His funeral was a national event. He was buried in a churchyard outside the city. Eleven years 
later his remains were moved to Eisenstadt, except for his skull, which had been stolen by a 
music society in Vienna. The society kept it until 1954 when it was allowed to be buried with 
the rest of his body. 

SYMPHONY NO. 103 DRUMROLL 

Symphony No. 103 is one of several that Haydn wrote in the key of E b . Its movements are I. 
Allegro con spirito, II. Andante, III. Menuetto, IV. Allegro con spirito. It is scored for 2 flutes, 
2 oboes, 2 clarinets, 2 bassoons, 2 horns, 2 trumpets, kettledrums and strings. Opening 
unorthodoxly with the roll of timpani in the first measure of the adagio, hence the name 
"Drumroll," it was composed in 1 795 for the second series of Salomon concerts and was first 



23 



performed on March 2 of that year in London. Haydn presided at the harpsichord or piano 
(Advertisement had announced it would be the harpsichord.). 

Haydn's love for the drum and his first use of it go back to early childhood: 
"On a certain occasion a drummer was needed for a street procession. Haydn, then a small boy, 
was allowed to fill the vacancy after he learned to make the drum stroke. He was so little that 
the drum had to be adjusted to his height by being carried ahead of him on the back of another 
short person — a hunchback. This was the beginning of Haydn's 'drum rolls.' He never lost 
interest in the instrument, and prided himself upon his skill in playing it, even taking his turn at 
the drums in Salomon's orchestra when he was in London." 

The fourth movement is Haydn at his finest in trying to play tricks on the audience. While the 
fourth movement of a 18 th century symphony was typically a rondo, occasionally it was written 
in sonata-allegro form. Since the exposition has material that sounds like it is a repeat of the 
beginning and the development begins with a literal repeat of the opening in the same key, this is 
considered a cross between sonata allegro and rondo form making it a sonata-rondo. The form is 
not easy to point out exactly because Haydn tries to fool the listener by making them wonder 
what will come next. Just as he convinces you to think he's at a certain place in the piece with 
the main theme, he surprises you by doing something different. 

The opening motif is the overly familiar hunting call figure. 



i 



E^ 



XT 



-O^ 



TJ 



XT 



Perhaps Haydn was appealing to his employer since hunting was one of the favorite sports of the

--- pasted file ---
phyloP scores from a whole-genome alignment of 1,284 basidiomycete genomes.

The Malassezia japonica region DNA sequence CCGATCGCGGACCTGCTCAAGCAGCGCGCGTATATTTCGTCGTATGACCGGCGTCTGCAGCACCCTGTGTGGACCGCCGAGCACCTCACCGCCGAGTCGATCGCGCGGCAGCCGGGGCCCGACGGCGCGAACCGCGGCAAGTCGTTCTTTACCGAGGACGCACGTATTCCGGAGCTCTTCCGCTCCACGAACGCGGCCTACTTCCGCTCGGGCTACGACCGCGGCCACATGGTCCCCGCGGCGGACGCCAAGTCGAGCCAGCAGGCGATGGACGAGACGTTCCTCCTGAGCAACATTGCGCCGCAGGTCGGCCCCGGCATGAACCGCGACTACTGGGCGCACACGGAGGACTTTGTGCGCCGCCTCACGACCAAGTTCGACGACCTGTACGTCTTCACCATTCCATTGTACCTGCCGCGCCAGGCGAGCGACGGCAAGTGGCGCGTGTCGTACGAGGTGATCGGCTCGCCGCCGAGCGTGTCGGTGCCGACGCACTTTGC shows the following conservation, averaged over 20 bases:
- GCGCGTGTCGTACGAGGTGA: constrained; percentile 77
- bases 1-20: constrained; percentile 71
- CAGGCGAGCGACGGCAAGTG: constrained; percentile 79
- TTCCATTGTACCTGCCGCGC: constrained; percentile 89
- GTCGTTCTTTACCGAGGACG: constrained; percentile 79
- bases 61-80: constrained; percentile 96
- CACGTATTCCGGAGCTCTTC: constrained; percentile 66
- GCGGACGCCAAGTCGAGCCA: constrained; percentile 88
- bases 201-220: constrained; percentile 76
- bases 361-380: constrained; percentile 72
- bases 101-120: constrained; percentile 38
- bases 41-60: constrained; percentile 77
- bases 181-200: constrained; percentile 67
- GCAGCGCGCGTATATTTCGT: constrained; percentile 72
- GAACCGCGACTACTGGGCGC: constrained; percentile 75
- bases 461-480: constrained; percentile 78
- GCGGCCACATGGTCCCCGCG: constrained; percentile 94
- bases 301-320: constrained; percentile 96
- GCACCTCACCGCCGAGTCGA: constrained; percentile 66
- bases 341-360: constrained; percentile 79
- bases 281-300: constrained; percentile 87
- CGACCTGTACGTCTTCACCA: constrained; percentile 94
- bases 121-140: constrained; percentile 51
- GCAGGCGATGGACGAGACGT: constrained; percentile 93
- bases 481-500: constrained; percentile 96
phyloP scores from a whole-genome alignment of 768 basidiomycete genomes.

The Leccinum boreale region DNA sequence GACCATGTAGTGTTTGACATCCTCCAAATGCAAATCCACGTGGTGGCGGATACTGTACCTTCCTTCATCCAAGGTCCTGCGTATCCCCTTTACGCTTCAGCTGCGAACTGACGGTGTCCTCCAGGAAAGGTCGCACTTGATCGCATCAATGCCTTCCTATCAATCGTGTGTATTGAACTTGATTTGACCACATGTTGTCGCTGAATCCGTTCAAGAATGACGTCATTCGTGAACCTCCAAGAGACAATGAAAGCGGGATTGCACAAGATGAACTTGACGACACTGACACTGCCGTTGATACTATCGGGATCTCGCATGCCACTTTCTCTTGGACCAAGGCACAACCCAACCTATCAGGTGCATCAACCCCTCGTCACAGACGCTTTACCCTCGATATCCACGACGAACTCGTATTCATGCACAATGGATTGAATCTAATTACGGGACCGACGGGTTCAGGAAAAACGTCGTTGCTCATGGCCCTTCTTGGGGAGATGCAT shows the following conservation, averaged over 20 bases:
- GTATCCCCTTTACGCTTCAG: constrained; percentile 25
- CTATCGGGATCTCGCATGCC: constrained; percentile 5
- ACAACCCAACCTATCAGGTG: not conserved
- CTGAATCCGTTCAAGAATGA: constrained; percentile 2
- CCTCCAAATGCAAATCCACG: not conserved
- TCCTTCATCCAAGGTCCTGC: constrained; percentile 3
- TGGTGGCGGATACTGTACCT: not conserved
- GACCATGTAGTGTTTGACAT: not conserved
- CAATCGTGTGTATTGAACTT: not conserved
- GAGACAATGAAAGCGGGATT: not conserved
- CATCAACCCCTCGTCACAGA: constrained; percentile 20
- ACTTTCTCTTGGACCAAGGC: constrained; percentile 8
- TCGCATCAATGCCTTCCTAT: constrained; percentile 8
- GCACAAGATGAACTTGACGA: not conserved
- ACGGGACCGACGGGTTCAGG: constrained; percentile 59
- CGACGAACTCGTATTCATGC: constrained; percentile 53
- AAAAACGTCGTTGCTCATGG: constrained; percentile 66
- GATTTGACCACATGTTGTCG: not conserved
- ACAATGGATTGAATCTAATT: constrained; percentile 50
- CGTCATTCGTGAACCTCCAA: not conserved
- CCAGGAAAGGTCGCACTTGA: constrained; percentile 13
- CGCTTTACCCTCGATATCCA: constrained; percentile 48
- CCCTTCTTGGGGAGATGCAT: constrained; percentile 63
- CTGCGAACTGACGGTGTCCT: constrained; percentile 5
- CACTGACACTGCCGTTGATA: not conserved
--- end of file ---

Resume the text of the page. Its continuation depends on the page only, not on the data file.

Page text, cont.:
Esterhazy princes. Haydn himself was an enthusiastic hunter. As a musician he probably 
listened carefully to the many traditional horn calls native to the region of the Esterhazy estates. 
This traditional fanfare for 2 horns summons us to attention and suggests a military/cavalier 
mood. Haydn used this typical hunting call pattern with great variety and ingenuity in this 
movement. This opening thought is barely finished when a series of chords in the cello and 
horns begins which becomes the accompaniment for the violins' rhythmic dance tune. 



24 



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r^r 



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Haydn's music is saturated with Croatian melodies. Some are actually Croatian folk songs, some 
are folk songs altered and improved but most were Haydn originals with the general 
characteristics of a Croatian folk song. The folk tune used here is "Dvorjcica potok gazi" a folk 
song common among Croats especially those of Haydn's district. 



Divorjcica potok gazi 




mzM 



p 



J f — f — f — -p — — 




K *? 




— L-J 


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You would not expect such a light little phrase to comprise an entire symphonic finale but it 
does, thereby providing a monothematic structure. Haydn creates many varied and beautifully 
cohesive episodes from a few notes of this simple melody. Where you might expect contrasting 
ideas Haydn recalls the old one, puts it in a new key, gives it to new instruments, extends, cuts, 
and combines it with other fragments. A later subtheme, actually the original theme in the key of 
B b , with greater harmonic rather than melodic interest, is worked out in a grand, contrapuntal 
manner. The main return to the E b recapitulation is not from the dominant B b , but from G major. 
The recapitulation has the trumpet joining the horn. 



CALL CHART 

Exposition 

00 Horns 

04 Silence 

06 Theme-horns and violins 

10 Clarinet 

13 Viola-cello-bass/violin conversation 

1 8 Long oboe, violin/cello-bass conversation 

24 Descending oboe and strings 

29 Wandering strings 

43 Theme-horns and strings 



25 



46 Clarinet 

49 Yiola-cello-bass/violin conversation 

54 Long oboe, violin/viola-cello-bass conversatio 

59 Strings-descending eighth notes 

1:02 Strings tiptoeing 

1 :08 Forte-tutti with timpani 

1:24 Timpani and stuttering strings, woodwinds and violins-descending eighth notes 

1:32 Timpani roll 

1:41 Cello-bass -> oboe -> flute -> oboe 

1 :48 Low strings-minor with bassoon countermelody 

2:01 Forte-tutti with timpani 

2:13 String question answered by woodwinds and timpani 

2:23 Silence 

Development 

2:25 Horns and violins 

2:29 Clarinet 

2:31 Viola-cello-bass/violin conversation 

2:37 Long oboe, string/clarinet conversation 

2:44 Descending oboe and strings 

2:47 Forte-tutti 

2:51 Timpani-brass-clarinet-bassoon-low strings/oboe-violin conversation 

3:01 Wandering strings 

3:10 Accents sf